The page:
A GLIMPSE INTO THE WORLD OF THAILAND’S CLASSICAL DANCE-DRAMA, THE RAMAKIAN/RAMAKIEN (View all parts on Google Chrome not Safari)

 INFORMAL PHOTO-ESSAY BY GAYLE CASTAÑEDA, DIRECTOR, THE CASTAÑEDA MUSEUM OF ETHNIC COSTUME, TUCSON, ARIZONA                      SEPTEMBER  2019

 

Dear Friends of the Museum,  

Collecting ethnic dolls has been my passion since childhood, and through the years, the number of my Thai doll characters, especially the pairs of prince and princess dolls, has grown.

 

                                     doll set 9″ tall

I have purchased many of these dolls and several have been given to me as gifts. I never attempted to do any research about them, but I always appreciated the intricate detail of their faces, masks, and clothing.  Then, not long ago, I acquired two actual masks and a woman’s crown pertaining to the Ramakian.  That finally spurred me into taking action-investigating the history and meaning of the Thai items in my collection.  Thus, I was ushered into the world of Thailand’s classical dance-drama, the Ramakian, and I invite you to join me. (Most dolls pictured in this photo-essay have front and back views.)  Very few of the items have exact dates as to when they were made, but I guesstimate the majority are from the 1970’s, with some from the 1960’s.  I am providing the approximate sizes of the dolls.  Even the toy company Mattel released a Thai Barbie® in 1998.

      container 13 3/4″ tall – doll 12 1/2″ tall

The Hindu poet Valmiki composed the Indian epic, the Ramayana, sometime between 500 BCE and 100 BCE.  A masterpiece of world literature, its basic story is that of Prince Rama, who rescues, with the help of his vast monkey army, his wife, Princess Sita, who was abducted by a powerful demon.Princess Sita & Prince Rama                   14  1/2″ tall

 

Princess Sita & Prince Rama                   14  1/4″ tall

 

Hanuman, White Monkey General, Leader of Rama’s Monkey Army                    7″ tall     

 

Princess Sita & Prince Rama                  9  1/4″ tall

 

Princess Sita & Prince Rama                  12  1/2″ tall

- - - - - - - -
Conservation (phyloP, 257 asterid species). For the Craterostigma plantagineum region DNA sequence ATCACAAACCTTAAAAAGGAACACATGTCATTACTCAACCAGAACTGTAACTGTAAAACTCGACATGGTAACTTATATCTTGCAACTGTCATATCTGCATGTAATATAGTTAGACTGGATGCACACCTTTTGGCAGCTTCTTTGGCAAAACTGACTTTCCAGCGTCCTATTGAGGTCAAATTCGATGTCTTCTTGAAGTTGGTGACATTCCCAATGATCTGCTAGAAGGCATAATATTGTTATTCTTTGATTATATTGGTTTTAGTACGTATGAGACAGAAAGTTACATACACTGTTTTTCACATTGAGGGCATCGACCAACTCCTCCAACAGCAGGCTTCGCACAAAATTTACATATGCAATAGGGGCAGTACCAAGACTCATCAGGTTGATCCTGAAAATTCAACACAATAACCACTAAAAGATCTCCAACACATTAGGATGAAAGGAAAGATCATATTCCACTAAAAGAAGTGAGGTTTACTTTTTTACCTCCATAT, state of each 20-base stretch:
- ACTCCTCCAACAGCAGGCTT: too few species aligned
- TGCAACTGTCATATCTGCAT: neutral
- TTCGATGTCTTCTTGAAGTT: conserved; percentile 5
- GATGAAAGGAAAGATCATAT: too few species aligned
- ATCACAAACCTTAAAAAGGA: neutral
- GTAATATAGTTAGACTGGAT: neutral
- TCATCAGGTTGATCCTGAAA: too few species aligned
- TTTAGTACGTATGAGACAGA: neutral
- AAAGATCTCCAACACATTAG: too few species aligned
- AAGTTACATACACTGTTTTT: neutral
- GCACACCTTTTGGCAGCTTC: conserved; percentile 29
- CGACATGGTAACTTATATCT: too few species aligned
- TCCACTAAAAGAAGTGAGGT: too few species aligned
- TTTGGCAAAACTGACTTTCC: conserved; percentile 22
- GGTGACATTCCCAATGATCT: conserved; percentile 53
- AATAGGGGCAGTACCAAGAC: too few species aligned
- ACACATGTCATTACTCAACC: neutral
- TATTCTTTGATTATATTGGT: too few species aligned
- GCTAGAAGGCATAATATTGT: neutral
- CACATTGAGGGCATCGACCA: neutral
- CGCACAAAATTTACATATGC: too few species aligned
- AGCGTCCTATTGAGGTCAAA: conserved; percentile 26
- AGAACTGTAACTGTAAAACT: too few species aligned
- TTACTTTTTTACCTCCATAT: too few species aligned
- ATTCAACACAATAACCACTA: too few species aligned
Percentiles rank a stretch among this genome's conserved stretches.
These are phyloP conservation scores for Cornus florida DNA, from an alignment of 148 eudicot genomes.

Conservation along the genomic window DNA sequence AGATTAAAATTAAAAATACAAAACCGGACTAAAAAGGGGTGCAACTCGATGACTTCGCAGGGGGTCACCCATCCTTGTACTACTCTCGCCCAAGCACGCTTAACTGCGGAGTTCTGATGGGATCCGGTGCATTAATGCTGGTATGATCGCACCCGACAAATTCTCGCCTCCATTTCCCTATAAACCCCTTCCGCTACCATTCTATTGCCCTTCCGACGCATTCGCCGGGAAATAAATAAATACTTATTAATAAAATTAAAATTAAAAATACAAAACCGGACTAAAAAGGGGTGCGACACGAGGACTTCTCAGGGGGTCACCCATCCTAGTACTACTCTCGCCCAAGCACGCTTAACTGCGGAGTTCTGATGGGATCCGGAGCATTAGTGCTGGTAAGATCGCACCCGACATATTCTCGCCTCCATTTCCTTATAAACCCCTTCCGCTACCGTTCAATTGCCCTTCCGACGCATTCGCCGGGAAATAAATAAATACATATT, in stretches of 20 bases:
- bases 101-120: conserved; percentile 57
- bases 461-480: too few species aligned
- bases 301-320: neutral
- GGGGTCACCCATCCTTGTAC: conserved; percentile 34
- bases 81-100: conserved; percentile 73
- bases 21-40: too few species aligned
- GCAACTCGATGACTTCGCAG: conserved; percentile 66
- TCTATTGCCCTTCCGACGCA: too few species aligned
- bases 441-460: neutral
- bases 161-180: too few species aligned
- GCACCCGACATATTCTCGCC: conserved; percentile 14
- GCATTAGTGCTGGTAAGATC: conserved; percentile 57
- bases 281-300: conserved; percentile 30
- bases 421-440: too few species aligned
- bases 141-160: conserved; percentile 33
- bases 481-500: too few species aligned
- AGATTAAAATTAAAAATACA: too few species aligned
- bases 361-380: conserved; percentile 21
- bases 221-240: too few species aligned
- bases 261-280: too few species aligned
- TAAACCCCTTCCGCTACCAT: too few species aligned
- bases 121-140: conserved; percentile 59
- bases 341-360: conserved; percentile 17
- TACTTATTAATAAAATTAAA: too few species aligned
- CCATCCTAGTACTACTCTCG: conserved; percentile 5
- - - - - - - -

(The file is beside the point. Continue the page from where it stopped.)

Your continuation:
Princess Sita & Prince Rama                  16  1/2″ tall 

The dolls of this pair are probably made of some type of heavy composite,  quite unlike all the other dolls in this photo-essay.   Both dolls, unfortunately, are missing the spires of their crowns.  They were made by the SR Doll Co. of Bangkok,  ca late 1950’s – 1970’s. 

 

The demon king Tosakanth, who had kidnapped Sita, carried her away to his island kingdom, Lanka, where he and his demon family presided over a horde of demon allies.  (There is disagreement as to whether or not this Lanka refers to the present-day island of Sri Lanka.)  One of the demon characters is Agat-Talai, shown here. (This is one of the two masks I purchased.)  In charge of keeping order, she patrols Lanka by flying back and forth over it, ever vigilant. 23  1/4″ tall

 

The Ramayana–Ramakian stories also have the purpose of teaching people moral values and teaching them how to exhibit correct behavior in society.

 

Through the centuries, the Ramayana epic dispersed throughout Southeast Asia, and countries such as Thailand, Cambodia, Indonesia, Laos, and Vietnam molded the Ramayana into their own special versions.  For example, the demon Tosakanth is pictured like this in Thailand.  (This is one of the two masks I purchased.)24  1/2″ tall

In India, Tosakanth is called Ravana and looks like this.photo credit: Wikimedia Commons, Ravana, an album painting on paper, c1820.jpg

 

map from: STONES OF HISTORY.com-THAILAND-BANGKOK’S HISTORIC TEMPLES, BY MARISOL MACIAS

 

 

The doll collection has two dolls that especially show the Hindu Ramayana connection to  the Thai Ramakian.  (Thailand is a Theravada Buddhist nation.)  This doll made by the Bangkok Dolls Company represents Vishnu.  According to the Hindu faith, Prince Rama is an incarnation of the deity Vishnu. The upper left hand holds a conch, the lower left hand holds a mace/club, the upper right hand has a chakra/discus, and the lower right hand lifts a lotus flower.  Each item has a special significance.  My doll, unfortunately, is missing its mace and discus.  For some reason, a trident was put in its lower right hand instead of a lotus flower.  Vishnu                  12  3/4″ tall

 

Portrait of Lord Vishnu from the Internet: connectsciencetodivinity.blogspot.com 

This doll has the label “Brahmin Dancer”.  Internet resources state ancient Hindu texts referred to the word Brahmin as meaning master, expert, preacher, or guide of a particular tradition, not implying a caste.  Over the centuries in Thailand, Brahmins guided the justice system as royal government officials.  They also functioned as priests taking part in royal ceremonies. 11″ tall